Lobster: U.S.-Canada turf war set to resume

Competing claims over Machias Seal Island may collapse the lobster industry there.

Aboard the 46-foot "Rebbie's Mistress," John Drouin of Cutler, Maine, will steam southeast from the harbor in town to tend his lobster traps in the cobalt seas near Machias Seal Island – a 110-square-mile patch of the Gulf of Maine known as the "gray zone."

In spring, the fishing is easy. From July to early November, Mr. Drouin and about 35 lobstermen from Maine will crowd the waters beside a fleet of lobster fishermen from Canada, with tensions high because both sides claim they're fishing their own nation's waters.

Because Canada and the United States have never settled ownership of Machias Seal Island, a 19-acre rise of rock, and the maritime boundary south of the Bay of Fundy, the gray zone has become for the past six summers the scene of tangled gear, allegations of vandalism, and mutual concerns that such intense lobstering and differing management regulations will eventually overwhelm the crustaceous population. [Editor's note: The original version incorrectly suggested the island had trees.]

As the seventh summer approaches, neither the US nor Canada shows signs of resolving the dispute at the federal level, leaving local groups of fishermen and regulators to sort things out.

"What if we can't agree?" asks Laurence Cook of the Grand Manan Fishermen's Association (GMFA) on Grand Manan Island in New Brunswick. "I don't think we're going to see a day when [US fishermen] say: 'Let's share things equally.' "

For decades, the fleets of eastern Maine and Canada's Grand Manan Island fished the gray zone quietly, as Canadian regulations closed the area to Canadian fishermen from July to mid-November. The major American seasons in the area are in early summer and fall, though it is open to them year round. Tensions arose in 2002, when the Department of Fisheries and Oceans Canada (DFO) enacted a summer lobster season in the gray zone.

The Canadians initiated a summer season to resist increased American fishing in the gray zone and illegal fishing by US boats in the sovereign Canadian waters east of the disputed area, say Mr. Cook and DFO manager Gus van Helvoort. Says Mr. van Helvoort, "If there is an economic asset in the area – and it is the same lobster population in the region, be it US or Canadian waters – then the resource should be accessible to both US and Canadian fishermen."

The seas to the west of the gray zone are sovereign US waters. But Drouin says that due to territorial traditions of fishing and regulations that limit Maine fishermen to setting only portions of their traps in an adjacent (US) area, the US lobstermen who work the gray zone have nowhere else to fish.

Thus, every summer, about 35 boats from Washington County, Maine, and an average of 18 from Grand Manan set as many as 34,000 traps. Gear is set so close that snarls of US and Canadian trawls are a daily occurrence. Last year, one US fishermen reportedly lost his thumb while working to untangle a trawl snarled with Canadian gear.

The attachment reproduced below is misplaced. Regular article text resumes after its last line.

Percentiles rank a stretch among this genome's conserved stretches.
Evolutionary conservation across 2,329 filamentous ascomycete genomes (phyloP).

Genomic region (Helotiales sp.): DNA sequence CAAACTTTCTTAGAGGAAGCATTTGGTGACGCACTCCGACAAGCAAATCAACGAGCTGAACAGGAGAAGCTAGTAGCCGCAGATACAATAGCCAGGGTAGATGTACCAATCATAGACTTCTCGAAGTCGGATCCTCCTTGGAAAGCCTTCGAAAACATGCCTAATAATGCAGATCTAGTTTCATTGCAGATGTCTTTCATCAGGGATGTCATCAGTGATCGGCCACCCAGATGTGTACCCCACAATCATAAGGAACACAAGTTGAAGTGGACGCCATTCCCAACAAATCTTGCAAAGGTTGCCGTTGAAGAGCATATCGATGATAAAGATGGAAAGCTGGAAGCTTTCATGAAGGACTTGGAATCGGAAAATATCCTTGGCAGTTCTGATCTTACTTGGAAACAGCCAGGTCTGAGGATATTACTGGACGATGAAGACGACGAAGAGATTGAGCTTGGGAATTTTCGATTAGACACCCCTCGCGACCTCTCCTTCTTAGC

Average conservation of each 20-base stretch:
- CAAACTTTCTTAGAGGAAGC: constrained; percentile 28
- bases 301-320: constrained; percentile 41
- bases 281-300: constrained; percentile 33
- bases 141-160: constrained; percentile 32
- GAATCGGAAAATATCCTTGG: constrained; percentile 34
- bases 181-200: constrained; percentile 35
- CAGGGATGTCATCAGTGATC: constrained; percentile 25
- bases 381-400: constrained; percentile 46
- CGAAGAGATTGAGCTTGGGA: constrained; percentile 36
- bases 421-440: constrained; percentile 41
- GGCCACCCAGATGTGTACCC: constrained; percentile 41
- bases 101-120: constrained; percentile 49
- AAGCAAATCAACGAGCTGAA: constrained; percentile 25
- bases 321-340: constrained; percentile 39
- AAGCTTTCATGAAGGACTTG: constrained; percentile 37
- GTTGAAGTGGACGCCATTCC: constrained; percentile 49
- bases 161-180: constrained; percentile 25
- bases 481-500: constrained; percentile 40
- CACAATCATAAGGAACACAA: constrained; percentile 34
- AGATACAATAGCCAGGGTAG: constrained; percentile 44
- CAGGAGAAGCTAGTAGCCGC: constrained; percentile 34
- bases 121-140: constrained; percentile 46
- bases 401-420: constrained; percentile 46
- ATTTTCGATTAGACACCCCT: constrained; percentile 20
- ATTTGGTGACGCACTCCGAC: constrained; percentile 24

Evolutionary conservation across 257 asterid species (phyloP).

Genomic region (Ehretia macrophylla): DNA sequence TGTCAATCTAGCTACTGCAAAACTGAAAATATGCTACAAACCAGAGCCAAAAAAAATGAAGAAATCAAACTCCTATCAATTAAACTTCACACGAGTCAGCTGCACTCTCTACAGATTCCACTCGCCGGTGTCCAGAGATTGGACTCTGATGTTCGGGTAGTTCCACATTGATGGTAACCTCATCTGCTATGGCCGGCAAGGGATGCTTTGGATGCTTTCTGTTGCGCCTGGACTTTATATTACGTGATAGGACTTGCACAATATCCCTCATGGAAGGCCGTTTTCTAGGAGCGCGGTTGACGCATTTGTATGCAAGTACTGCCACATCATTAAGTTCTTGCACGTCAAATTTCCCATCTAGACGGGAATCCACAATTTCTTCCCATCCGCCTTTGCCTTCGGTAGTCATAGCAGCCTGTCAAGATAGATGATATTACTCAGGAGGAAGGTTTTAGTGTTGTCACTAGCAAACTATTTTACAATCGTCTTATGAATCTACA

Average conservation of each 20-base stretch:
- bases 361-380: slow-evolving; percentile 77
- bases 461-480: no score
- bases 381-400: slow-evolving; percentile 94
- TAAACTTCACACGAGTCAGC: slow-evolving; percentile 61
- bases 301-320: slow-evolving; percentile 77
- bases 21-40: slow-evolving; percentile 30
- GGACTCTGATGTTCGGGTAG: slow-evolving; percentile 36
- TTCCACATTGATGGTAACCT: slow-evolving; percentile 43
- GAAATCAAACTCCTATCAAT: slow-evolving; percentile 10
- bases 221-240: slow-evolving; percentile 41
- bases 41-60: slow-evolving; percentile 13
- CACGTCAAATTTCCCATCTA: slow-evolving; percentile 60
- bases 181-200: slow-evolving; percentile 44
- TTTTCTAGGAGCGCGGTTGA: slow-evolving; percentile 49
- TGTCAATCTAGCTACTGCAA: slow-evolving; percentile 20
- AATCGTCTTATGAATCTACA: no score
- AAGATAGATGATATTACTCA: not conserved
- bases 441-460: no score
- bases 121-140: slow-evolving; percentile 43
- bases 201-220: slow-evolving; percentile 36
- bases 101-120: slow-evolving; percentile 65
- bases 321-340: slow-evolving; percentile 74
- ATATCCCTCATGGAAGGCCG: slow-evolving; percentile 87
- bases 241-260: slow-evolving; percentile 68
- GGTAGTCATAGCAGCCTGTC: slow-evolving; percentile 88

There have been instances of gear theft and slashing of trawl lines. Annual gear losses to vandalism average $30,000 across the Grand Manan fleet, estimates Melanie Sonnenberg of the GMFA. Both sides admit that the activity occurs.

"They cut my gear, I cut theirs," Cook says. But such allegations are almost impossible to prove in court, says George Lapointe, commissioner of the Maine Department of Marine Resources.

Compounding the problem are worries that the lobster fishery will collapse, which would be devastating to Washington County, Maine's poorest coastal county, and Grand Manan, an island of about 2,500. US and Canadian fishermen criticize the other country's fishery rules.

"Because of the Canadian management practices, they've had a total groundfish collapse off Newfoundland," says Drouin. "I want to leave them to manage my lobster resource?"

Canadian regulations provide no maximum size limit, while Maine fishermen cannot land any lobster with a carapace measuring five inches or more, a requirement that Drouin says protects the breeding population and future lobster generations.

The Canadians point out that, unlike the Americans, they require vessel location and dockside monitoring systems that compile each vessel's daily catch. In addition, Cook says, "we're allowed 375 traps [per license], and they are allowed 800. Put the management plans head to head, there's no comparison."

As of 2005, most of the Gulf of Maine's lobster population was stable, according to the Atlantic States Marine Fisheries Commission. The commission is conducting another stock assessment, using 2007 data. Drouin claims that his landings for 2007 were down about 39 percent from the previous year

The gray zone exists because vague wording in various treaties dating back to the 1783 Treaty of Paris, which ended the American Revolutionary War, led to US-Canadian disagreement over the boundaries in the Gulf of Maine and the division of Georges Bank, scholars say.

A 1984 settlement by the International Court of Justice settled most of the boundary disputes, but both nations agreed to leave Machias Seal Island out of the arbitration.

One theory is that the Canadian government precipitated the lobster dispute to get the boundary issue resolved.

"Based on subsequent events, it seems that the American counterparts ... could not be drawn into discussions about the boundary itself," says Joan Marshall, a lecturer at McGill University in Montreal who is publishing a book on social changes on Grand Manan.

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